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3 - Environmental and Stratigraphic Bias in the Hominin Fossil Record

Implications for Theories of the Climatic Forcing of Human Evolution

from Part I - Modern Africa and Overview of Late Cenozoic Paleoenvironments

Published online by Cambridge University Press:  19 May 2022

Sally C. Reynolds
Affiliation:
Bournemouth University
René Bobe
Affiliation:
University of Oxford
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Summary

Comparisons between the hominin or Neogene mammal fossil record and contemporaneous paleoclimate proxies have been commonplace since the pioneering studies of Elisabeth Vrba (1980, 1992, 1995a, 1995b). Vrba combined the new macroevolutionary theories of punctuated equilibrium and species selection (e.g., Eldredge and Gould, 1972; Vrba, 1985b) with emerging evidence for global climate change in the Plio-Pleistocene (e.g., Shackleton et al., 1990) to produce testable hypotheses of faunal turnover pulses in the Neogene fossil record. Vrba focused her analyses on the speciose Neogene bovids, rather than hominins, to ensure statistically robust results. Periods of bovid, and by inference hominin, turnover (origination, extinction and migration) between 2.8 and 2.5 Ma and at ~1.8 Ma were linked to episodes of global cooling seen in the global stable isotope records (Vrba, 1995b). Behrensmeyer et al. (1997) argued that Vrba’s turnover pulses were predominantly a product of sampling bias, by showing that bovid diversity and the number of bovid-bearing localities covaried. A study by deMenocal (1995) was the first to take Vrba’s hypothesis a step further by replacing the bovid fossil record with the hominin fossil record and suggesting that African aridity was behind the evolution of early Homo at approximately 2.0 Ma. This study took the hominin fossil record at face value despite its far greater incompleteness relative to the bovids, paving the way for a new wave of paleoclimatic theories. Potts (1996, 1998a, 1998b) took the debate further from Vrba’s original approach by dispensing with the notion of a shared climatic forcing between hominins and other mammals and proposed the Variability Selection (VS) hypothesis. The VS hypothesis is formulated around the idea that early hominins evolved unique adaptions for ecological versatility in response to climatic variability, so the fossil record of other mammal groups cannot be used to falsify the hypothesis. More recent iterations of the VS hypothesis (such as Maslin and Trauth, 2009; Shultz and Maslin, 2013; Maslin et al., 2014) also rely exclusively on the hominin fossil record as the explicit test case for their hypothesis.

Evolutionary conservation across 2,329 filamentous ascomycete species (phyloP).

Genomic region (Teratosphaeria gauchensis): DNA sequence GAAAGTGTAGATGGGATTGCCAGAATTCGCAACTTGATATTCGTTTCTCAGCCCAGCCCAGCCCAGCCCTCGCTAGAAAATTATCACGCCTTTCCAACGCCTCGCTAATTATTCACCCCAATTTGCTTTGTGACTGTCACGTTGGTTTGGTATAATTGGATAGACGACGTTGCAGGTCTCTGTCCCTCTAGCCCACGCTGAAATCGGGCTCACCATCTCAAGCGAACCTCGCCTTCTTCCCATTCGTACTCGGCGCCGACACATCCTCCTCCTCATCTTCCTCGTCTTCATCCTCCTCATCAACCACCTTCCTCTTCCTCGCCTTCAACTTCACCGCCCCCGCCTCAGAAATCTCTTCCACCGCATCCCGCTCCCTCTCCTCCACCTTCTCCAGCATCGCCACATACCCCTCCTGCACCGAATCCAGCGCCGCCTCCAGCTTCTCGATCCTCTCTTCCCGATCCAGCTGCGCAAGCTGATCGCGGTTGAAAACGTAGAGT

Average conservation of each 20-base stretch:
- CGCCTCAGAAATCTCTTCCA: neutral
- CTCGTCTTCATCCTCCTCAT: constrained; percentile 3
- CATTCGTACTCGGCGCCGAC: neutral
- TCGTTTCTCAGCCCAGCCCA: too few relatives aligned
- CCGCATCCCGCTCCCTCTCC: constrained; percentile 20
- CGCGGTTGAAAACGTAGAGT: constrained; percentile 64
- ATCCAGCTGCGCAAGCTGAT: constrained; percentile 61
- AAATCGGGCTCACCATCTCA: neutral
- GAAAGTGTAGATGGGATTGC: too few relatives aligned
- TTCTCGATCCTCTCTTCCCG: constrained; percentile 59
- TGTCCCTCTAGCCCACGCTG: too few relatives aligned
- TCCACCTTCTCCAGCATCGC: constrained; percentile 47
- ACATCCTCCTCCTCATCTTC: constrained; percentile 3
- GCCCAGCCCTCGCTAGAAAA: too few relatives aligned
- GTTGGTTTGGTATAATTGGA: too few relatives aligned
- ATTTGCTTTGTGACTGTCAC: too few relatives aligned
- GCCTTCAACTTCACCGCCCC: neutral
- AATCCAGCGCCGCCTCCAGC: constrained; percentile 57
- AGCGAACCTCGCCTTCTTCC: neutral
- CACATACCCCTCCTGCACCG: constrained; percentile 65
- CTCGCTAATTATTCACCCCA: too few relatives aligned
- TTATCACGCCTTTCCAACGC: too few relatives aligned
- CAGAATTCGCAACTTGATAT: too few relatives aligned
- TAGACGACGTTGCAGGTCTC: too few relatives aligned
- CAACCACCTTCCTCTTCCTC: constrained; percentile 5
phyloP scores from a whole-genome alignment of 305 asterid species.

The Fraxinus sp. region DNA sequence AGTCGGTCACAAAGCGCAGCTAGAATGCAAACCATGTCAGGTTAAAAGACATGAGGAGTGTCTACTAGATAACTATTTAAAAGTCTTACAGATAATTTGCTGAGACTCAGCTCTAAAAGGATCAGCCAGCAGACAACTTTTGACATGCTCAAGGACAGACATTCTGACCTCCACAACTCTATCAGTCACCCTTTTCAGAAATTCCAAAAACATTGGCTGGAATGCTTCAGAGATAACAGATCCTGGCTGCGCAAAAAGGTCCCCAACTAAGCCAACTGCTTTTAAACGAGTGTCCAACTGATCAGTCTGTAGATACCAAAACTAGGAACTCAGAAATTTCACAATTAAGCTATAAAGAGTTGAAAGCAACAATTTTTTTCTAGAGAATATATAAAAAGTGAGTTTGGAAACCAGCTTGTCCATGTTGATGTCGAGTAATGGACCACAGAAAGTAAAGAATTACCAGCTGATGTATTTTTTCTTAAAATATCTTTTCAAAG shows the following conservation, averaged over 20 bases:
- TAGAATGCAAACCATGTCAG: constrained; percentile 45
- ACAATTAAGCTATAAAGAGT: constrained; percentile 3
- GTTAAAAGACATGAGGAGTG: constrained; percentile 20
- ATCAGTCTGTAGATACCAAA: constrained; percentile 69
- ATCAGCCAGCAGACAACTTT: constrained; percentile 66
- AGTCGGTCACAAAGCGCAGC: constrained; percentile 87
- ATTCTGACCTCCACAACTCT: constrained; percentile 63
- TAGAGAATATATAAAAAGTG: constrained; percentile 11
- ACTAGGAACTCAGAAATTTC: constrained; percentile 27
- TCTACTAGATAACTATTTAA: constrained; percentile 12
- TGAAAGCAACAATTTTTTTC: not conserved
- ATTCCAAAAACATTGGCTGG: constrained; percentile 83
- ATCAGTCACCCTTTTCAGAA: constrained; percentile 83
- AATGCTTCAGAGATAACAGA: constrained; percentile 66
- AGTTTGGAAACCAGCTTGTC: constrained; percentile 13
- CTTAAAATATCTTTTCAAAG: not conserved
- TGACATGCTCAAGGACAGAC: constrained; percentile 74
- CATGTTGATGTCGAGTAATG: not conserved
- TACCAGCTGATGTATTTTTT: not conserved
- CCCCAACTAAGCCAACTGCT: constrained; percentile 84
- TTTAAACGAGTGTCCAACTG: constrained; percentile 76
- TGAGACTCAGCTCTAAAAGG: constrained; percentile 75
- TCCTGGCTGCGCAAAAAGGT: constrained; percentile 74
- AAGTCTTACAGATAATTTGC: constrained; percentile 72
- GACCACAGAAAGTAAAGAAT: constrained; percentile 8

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Publisher: Cambridge University Press
Print publication year: 2022

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